It’s a lot to keep up with. Which is why Jessica works hard to stay current so her clients aren’t left in the dark. Freeing them up to work hard doing what they do best — selling their products.
Still, while developments in brand protection on the platform may be confusing — and many disagree — Jessica’s 15+ years in the space has left her happy to credit Amazon with moving in the right direction.
“Over the last five or six years, we've come such a long way,” she says. “Amazon really does recognize brands now — and the importance of protecting those brands.”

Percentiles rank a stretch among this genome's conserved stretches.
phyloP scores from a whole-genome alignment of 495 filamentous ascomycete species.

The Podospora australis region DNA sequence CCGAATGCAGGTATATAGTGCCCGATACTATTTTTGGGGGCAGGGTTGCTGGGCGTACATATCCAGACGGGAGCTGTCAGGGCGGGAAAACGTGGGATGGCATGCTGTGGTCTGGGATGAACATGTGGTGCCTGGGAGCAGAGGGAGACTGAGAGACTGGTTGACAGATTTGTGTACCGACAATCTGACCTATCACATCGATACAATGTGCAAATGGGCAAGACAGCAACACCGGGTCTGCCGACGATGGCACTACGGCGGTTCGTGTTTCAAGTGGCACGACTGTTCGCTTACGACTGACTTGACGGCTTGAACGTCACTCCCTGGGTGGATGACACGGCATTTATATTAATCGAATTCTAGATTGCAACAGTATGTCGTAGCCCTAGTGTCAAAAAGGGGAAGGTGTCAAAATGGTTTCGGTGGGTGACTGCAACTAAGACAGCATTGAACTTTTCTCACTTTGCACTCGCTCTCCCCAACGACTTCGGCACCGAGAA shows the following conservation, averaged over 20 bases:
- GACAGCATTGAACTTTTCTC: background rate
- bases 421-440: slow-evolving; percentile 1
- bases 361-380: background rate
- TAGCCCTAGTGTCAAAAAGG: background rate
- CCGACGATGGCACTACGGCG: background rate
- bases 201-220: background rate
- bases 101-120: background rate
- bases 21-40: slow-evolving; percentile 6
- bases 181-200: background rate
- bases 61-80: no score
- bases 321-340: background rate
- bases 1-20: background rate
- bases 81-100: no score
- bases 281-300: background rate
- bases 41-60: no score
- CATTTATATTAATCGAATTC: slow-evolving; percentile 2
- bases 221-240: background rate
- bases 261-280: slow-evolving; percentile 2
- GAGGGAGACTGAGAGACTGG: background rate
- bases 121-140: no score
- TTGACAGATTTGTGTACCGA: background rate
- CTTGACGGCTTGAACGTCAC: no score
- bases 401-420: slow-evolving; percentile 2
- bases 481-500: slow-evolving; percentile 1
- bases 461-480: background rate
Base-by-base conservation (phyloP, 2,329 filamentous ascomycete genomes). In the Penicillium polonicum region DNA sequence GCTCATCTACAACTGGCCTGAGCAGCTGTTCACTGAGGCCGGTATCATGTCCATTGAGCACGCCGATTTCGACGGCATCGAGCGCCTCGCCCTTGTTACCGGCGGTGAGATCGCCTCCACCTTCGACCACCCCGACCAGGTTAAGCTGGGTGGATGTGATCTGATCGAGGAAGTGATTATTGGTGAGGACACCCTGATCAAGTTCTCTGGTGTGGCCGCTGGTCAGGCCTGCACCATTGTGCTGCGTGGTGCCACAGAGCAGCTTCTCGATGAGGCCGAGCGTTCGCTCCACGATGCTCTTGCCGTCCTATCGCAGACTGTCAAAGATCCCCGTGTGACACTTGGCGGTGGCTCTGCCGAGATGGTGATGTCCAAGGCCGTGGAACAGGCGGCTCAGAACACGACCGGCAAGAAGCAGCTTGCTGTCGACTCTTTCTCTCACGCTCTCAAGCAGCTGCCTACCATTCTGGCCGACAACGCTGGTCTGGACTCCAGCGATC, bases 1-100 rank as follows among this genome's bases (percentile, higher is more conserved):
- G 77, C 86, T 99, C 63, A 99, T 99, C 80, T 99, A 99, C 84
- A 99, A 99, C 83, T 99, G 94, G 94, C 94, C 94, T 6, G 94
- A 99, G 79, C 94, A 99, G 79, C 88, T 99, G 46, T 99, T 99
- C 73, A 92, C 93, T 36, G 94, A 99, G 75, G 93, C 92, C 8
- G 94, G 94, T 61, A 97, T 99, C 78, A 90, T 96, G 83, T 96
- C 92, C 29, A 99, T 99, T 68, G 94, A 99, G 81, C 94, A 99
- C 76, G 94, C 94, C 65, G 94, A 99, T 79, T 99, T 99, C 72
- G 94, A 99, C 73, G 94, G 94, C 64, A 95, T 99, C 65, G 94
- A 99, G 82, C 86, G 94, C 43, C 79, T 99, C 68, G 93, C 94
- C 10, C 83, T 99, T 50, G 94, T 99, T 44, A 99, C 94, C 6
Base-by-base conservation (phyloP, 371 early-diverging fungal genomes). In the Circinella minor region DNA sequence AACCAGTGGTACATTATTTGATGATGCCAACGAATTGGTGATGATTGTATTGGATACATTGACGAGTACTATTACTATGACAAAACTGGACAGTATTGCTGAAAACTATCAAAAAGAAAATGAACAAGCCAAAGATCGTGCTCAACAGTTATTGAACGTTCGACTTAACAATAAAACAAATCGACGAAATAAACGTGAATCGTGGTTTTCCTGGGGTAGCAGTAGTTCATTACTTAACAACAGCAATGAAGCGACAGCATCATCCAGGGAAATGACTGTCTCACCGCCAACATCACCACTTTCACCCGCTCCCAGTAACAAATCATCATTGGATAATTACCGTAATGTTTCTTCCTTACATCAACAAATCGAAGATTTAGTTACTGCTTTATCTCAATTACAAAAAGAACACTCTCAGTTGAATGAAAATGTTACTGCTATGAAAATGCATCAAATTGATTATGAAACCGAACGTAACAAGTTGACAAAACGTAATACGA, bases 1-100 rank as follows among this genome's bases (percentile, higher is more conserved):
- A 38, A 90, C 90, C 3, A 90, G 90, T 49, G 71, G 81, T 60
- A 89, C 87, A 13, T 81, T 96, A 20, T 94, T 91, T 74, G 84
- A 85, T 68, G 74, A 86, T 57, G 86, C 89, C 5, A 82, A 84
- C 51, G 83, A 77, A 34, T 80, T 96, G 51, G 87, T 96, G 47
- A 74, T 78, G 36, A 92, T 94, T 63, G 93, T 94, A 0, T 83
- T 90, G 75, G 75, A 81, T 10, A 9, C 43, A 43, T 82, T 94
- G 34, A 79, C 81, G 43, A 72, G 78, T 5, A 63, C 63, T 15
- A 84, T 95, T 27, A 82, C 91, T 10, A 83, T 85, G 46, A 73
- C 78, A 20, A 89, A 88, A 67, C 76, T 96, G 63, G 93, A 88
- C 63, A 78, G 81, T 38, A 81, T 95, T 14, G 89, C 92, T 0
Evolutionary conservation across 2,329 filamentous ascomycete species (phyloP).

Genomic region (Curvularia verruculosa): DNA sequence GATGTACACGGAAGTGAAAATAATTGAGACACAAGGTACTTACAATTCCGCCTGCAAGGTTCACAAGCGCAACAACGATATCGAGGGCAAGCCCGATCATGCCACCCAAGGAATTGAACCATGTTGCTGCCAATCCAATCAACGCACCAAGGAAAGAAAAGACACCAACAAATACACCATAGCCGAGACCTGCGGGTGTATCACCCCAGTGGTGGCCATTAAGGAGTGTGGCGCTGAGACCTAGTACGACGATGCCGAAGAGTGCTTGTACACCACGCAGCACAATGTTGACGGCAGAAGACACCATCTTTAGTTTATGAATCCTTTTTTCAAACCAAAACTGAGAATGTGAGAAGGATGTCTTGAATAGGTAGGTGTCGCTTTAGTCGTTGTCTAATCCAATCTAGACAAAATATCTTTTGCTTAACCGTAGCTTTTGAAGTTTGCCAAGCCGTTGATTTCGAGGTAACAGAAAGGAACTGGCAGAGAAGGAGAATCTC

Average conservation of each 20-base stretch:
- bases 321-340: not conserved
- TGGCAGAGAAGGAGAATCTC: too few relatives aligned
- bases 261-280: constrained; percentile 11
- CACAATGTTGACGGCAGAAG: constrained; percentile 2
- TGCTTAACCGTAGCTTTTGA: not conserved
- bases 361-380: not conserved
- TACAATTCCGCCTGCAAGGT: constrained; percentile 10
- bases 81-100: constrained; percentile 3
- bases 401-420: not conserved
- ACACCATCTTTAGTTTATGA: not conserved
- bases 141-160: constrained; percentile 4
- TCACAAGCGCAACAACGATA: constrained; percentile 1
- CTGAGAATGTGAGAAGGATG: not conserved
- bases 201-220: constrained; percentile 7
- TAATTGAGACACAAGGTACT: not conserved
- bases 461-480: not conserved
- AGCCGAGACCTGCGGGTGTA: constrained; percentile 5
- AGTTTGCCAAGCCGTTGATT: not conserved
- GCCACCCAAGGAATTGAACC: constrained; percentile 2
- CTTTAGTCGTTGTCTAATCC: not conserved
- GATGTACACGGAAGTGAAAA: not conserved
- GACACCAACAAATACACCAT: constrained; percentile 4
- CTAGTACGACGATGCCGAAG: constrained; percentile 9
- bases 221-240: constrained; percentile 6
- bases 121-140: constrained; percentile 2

These developments are important because, let’s be real: It’s not like the actors taking over your buy box — whether legitimate resellers or nefarious counterfeiters — are resting on their laurels. Your defense has to evolve alongside their offense.
And as a brand partner, Jessica says Seller Labs wouldn’t be very good at their job if they didn’t educate clients on all the tools available to them.
So, what are the most important tools and resources for brand protection today?
Defending your sales channel
The suite of brand-protection tools and resources Amazon offers its sellers have made great strides in recent years. This reflects the company’s growing recognition of the importance of brand protection — and the myriad, ever-evolving threats sellers face in defending their sales channel.
Jessica cites Amazon’s recent enhancements to their brand registry as one example of the company’s new-found commitment to brand equity.